Do you want to print your notes, each on a separate page? Or would you like your notes to follow one on from the other without page breaks? Merging notes might save paper, but there’s also the risk you’ll end up with a note title at the end of one page and its content on the next one.

There is a size limit for each Evernote note. The free basic account limit is much smaller than the Premium account limit. If the combined size of your notes is larger than your limit, you won’t be able to merge the notes.

Warning: If you want to experiment with merging notes, copy the notes into a new notebook before you merge them. Don’t use your proper notebooks. You don’t want to end up in a mess like me. I merged some notes and then was unable to separate them again!

How do we merge notes?

  • Select all notes in the notebook
  • Click on the ‘merge’ option that appears on the right side of the screen

‘Print’ Notes

  • select all the notes in the notebook
  • right-click on the notes
  • select ‘Print Notes’ option
  • select printer (Snagit or Foxit PDF Reader or similar) from the menu that appears on-screen
  • check printer preferences: How many pages do you want to print per sheet?
  • select ‘Print’



Snagit or Foxit will compile the notes into a document.

When the Foxit document is ready, a window will open, allowing you to save it to your computer as a PDF.



The Snagit document will open in the Snagit editor. Save it as a PDF.

Take a look at your PDF document. Each note has a heading which includes its…

  • title 
  • notebook
  • creation date
  • tags
  • URL if relevant

If you don’t like the way your notebook looks, delete the file, return to Evernote, edit the notes and try again!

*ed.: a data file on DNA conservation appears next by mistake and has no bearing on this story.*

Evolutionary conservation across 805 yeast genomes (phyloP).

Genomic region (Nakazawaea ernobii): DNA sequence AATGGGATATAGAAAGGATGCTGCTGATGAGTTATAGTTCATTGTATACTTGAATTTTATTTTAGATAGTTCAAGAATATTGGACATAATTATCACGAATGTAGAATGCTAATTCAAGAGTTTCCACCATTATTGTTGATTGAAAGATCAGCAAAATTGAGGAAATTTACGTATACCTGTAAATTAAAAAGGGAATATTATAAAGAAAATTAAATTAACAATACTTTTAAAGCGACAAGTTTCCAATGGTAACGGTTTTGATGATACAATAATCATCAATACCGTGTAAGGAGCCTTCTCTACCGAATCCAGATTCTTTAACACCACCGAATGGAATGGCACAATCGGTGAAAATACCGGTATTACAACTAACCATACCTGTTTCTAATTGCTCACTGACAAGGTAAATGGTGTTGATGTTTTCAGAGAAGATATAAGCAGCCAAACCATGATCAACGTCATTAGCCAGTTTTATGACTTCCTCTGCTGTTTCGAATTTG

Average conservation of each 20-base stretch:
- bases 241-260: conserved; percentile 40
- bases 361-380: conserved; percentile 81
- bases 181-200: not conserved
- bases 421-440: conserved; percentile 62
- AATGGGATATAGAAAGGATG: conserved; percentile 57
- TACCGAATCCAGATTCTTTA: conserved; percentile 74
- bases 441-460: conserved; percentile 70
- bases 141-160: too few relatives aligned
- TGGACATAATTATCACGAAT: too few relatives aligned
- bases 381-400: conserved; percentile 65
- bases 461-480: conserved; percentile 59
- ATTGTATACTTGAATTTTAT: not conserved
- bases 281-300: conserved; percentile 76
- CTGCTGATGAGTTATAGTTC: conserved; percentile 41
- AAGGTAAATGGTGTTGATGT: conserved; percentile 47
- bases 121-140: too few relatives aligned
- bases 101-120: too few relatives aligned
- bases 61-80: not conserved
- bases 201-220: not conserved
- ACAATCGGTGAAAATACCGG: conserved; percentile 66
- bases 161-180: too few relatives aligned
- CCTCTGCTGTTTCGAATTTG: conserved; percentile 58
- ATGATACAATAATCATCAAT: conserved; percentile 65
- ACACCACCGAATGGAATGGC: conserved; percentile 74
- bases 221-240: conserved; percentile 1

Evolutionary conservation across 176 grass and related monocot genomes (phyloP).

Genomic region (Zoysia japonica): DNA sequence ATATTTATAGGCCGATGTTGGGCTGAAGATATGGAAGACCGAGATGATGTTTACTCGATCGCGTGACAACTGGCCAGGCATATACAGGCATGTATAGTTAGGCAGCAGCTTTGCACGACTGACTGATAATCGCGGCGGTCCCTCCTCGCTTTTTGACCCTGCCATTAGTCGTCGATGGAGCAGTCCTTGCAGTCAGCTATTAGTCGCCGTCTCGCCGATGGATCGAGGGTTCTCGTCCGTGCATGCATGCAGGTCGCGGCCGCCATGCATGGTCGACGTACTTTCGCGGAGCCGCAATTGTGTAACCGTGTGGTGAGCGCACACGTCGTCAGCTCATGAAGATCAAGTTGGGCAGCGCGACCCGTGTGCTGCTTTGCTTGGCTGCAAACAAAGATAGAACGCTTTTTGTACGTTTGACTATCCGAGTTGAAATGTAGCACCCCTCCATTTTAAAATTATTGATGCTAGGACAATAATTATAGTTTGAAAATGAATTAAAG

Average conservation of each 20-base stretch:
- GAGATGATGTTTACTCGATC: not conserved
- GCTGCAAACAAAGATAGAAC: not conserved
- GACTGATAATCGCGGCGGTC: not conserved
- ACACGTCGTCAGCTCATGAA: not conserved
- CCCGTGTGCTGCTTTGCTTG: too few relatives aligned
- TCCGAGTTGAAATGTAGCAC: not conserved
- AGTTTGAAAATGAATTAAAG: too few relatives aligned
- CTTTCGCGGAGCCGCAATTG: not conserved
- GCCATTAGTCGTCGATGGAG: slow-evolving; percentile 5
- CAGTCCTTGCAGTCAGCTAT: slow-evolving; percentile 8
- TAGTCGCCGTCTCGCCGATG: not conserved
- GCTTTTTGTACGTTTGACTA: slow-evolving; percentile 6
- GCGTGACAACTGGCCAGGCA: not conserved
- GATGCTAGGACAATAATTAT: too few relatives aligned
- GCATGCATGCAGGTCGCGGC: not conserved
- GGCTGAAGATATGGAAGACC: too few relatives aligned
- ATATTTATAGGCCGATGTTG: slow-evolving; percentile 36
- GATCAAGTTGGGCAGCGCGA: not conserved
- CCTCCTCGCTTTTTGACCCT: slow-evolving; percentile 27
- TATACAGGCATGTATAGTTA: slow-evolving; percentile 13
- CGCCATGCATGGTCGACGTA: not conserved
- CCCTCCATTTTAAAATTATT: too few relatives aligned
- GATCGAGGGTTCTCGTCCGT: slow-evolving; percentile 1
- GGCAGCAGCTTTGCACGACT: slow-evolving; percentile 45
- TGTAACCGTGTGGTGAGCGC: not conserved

Print the Notebook on Paper

Once the notebook has been saved as a PDF, and you are happy with how it looks, it can be printed on paper.

You might like to think about how often you save and print your Evernote notebooks. If you don’t do it very often, you may end up with a huge document. This doesn’t matter if you only want to save your notebooks as PDFs on your computer or external hard drive. But if you intend to print them, you will need a lot of paper! It wouldn’t take much effort or time to save notebooks every week or so. 

So what do you think? Do you like the idea of having two options, keeping digital records and, at the same time, having paper ones too?

I’ve made an accompanying screencast tutorial video in case you like to watch rather than read.

I’d love to hear how you’re using Evernote so please feel welcome to stop by. And if you have any questions, I could try to answer them!

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    • Venisa
    • April 12, 2017

    Great post Sue! I’m loving using Evernote and loved to look back on the notes from the few days we’ve been using it. I like how you can look at the school syllabus without getting overwhelmed or pulling out the workbooks!

    1. Reply


      I’m so glad you’re enjoying Evernote. It’s a great way to keep all kinds of things in one easily accessible place, isn’t it?